This study is an investigation into female high school seniors in the USC-MESA program and how the role of self-efficacy perceptions in mathematics and science relates to their college major choice. Bandura’s theory on self-efficacy provides the backdrop for this study. This study is qualitative and takes an ethnographic approach incorporating 23 interviews, 2 focus groups, 49.5 hours of observation, and document analysis. Results show that female high school seniors participating in the USC-MESA program demonstrate a strong self-efficacy perception in mathematics and science through their academic choices and pursuits in high school and beyond. This finding confirms a linear approach in understanding how courses taken in high school contribute to the trajectory of college academic choices. It also challenges the theory of self-efficacy in math and science to examine historically underrepresented populations in the field and the external factors that play a key role in their persistence to pursue STEM fields in college and beyond.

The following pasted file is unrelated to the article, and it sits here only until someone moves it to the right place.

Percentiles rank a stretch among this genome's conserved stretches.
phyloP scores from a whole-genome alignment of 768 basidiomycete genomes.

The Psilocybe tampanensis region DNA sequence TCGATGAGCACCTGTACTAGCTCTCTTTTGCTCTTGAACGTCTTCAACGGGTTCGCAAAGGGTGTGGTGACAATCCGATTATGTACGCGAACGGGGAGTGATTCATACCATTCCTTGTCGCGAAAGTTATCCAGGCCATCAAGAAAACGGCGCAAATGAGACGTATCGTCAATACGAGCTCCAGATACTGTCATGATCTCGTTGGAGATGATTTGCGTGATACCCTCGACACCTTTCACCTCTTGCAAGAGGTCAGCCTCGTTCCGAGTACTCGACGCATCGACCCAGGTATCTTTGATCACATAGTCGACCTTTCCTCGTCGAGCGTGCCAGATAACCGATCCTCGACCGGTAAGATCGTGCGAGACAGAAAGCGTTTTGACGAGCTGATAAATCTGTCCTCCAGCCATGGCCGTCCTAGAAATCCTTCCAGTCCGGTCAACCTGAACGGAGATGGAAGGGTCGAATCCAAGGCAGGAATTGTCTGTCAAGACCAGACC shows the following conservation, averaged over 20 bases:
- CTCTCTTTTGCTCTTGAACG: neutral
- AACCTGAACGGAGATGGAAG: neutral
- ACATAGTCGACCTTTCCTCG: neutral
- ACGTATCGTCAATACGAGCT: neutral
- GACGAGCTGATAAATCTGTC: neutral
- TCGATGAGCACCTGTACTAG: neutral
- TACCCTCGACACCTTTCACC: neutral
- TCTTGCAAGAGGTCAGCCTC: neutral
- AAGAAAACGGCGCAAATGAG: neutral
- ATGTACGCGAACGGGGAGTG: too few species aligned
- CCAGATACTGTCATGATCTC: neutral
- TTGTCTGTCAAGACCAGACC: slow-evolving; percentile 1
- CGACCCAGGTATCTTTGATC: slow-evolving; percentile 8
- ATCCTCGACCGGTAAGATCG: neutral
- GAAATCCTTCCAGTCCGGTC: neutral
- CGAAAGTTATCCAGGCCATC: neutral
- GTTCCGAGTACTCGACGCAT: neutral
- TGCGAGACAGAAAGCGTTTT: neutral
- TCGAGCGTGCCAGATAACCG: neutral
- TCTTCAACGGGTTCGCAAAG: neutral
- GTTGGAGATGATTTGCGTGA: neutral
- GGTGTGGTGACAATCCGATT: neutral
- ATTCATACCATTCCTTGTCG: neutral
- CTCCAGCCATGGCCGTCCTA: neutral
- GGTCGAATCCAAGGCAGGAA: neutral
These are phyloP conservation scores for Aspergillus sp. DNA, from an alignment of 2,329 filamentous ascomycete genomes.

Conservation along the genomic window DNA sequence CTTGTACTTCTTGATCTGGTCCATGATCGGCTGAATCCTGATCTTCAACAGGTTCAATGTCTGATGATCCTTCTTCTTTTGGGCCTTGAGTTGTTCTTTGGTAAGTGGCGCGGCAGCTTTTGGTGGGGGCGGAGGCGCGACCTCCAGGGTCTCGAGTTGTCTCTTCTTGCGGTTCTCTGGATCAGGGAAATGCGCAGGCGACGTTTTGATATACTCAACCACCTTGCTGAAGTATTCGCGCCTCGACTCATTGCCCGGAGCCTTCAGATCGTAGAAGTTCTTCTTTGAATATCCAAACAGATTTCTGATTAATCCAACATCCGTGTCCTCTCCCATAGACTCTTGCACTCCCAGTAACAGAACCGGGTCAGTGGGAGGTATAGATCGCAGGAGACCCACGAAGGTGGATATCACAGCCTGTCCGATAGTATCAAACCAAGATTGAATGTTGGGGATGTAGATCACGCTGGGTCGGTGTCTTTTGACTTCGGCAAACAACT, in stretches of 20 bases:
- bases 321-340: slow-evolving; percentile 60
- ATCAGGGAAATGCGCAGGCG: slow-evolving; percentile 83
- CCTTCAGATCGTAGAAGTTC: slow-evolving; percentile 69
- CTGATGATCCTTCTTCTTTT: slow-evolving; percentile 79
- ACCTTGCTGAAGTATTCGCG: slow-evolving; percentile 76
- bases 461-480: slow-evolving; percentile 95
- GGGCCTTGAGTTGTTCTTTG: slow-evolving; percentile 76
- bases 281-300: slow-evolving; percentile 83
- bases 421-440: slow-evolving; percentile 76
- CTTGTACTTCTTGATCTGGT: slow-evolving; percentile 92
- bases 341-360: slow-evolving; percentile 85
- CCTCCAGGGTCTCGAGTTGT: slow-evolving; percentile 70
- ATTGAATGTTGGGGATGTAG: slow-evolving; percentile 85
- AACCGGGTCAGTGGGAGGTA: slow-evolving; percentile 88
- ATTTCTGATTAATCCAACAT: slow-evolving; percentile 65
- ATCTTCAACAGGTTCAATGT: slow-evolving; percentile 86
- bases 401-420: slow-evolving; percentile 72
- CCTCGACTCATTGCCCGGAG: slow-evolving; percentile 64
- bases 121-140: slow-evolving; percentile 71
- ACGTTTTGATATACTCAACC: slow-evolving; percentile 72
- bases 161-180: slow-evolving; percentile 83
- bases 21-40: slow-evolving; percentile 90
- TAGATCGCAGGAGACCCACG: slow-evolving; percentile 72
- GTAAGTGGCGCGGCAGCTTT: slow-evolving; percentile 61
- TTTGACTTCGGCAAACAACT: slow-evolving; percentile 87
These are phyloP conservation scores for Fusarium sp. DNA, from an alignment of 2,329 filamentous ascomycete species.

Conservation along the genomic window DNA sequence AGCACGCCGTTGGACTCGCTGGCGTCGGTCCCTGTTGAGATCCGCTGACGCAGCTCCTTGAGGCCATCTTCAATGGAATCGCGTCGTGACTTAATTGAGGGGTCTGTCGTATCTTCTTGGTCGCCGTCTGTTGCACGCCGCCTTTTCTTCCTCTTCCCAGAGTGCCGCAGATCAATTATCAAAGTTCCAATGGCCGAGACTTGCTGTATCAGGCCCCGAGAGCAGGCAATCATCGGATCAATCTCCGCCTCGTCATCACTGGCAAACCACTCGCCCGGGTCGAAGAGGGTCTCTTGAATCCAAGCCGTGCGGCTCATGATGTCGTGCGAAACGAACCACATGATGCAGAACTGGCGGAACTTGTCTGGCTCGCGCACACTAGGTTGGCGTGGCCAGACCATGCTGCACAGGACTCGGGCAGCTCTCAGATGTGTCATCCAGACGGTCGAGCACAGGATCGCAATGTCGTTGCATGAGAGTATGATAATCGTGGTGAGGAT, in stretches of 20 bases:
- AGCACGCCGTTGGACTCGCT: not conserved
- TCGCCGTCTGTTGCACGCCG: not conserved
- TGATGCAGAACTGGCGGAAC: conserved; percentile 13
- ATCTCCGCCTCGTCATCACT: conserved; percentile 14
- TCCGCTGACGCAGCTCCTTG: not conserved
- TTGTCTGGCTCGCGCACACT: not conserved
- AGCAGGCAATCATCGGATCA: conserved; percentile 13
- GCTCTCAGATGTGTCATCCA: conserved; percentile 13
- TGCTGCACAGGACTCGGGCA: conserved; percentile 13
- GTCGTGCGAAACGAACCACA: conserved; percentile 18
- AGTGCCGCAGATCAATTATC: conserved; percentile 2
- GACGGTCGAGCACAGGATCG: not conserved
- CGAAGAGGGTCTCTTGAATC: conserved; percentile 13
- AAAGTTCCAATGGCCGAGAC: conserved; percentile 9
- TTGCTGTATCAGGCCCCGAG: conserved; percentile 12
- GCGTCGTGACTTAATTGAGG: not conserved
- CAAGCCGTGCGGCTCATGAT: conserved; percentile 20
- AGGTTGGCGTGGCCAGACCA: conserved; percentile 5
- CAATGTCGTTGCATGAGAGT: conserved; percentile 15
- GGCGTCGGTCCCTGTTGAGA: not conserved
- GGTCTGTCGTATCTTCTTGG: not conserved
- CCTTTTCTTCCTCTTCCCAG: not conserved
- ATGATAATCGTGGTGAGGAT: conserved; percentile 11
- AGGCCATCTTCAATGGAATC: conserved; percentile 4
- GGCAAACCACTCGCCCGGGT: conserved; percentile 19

|Commitee:||Tobey, Patricia, Venegas, Kristan|
|School:||University of Southern California|
|School Location:||United States -- California|
|Source:||DAI-A 70/05, Dissertation Abstracts International|
|Subjects:||Mathematics education, Science education, Higher education|
|Keywords:||MESA program, Mathematics, Science, Self-efficacy, University of Southern California, Women|
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